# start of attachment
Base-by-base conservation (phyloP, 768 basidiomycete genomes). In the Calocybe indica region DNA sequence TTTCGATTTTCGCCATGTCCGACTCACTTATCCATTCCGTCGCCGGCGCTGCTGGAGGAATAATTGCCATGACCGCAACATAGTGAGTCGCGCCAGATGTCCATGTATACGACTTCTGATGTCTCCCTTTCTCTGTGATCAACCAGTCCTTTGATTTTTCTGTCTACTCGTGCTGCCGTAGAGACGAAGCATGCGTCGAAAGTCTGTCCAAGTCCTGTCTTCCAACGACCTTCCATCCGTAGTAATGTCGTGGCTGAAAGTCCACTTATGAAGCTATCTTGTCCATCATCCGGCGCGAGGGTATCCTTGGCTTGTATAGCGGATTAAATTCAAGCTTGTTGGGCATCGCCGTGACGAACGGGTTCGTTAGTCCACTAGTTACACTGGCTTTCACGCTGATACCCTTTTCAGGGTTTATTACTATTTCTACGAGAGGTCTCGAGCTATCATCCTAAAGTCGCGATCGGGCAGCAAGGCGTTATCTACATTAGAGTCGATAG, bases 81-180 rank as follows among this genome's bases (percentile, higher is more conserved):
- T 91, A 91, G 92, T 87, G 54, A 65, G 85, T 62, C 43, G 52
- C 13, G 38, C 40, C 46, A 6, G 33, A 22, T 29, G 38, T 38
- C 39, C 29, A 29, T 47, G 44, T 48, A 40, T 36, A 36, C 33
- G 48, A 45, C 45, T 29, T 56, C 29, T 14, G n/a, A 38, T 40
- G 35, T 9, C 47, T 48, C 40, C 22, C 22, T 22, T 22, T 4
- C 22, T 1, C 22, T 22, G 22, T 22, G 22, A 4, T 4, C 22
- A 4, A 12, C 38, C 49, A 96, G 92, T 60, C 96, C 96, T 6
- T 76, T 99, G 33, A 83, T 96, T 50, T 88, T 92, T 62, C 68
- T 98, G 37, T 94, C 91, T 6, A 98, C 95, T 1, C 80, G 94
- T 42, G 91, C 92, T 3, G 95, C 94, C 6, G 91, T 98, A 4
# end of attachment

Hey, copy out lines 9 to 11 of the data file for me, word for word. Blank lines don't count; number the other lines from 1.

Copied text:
- T 76, T 99, G 33, A 83, T 96, T 50, T 88, T 92, T 62, C 68
- T 98, G 37, T 94, C 91, T 6, A 98, C 95, T 1, C 80, G 94
- T 42, G 91, C 92, T 3, G 95, C 94, C 6, G 91, T 98, A 4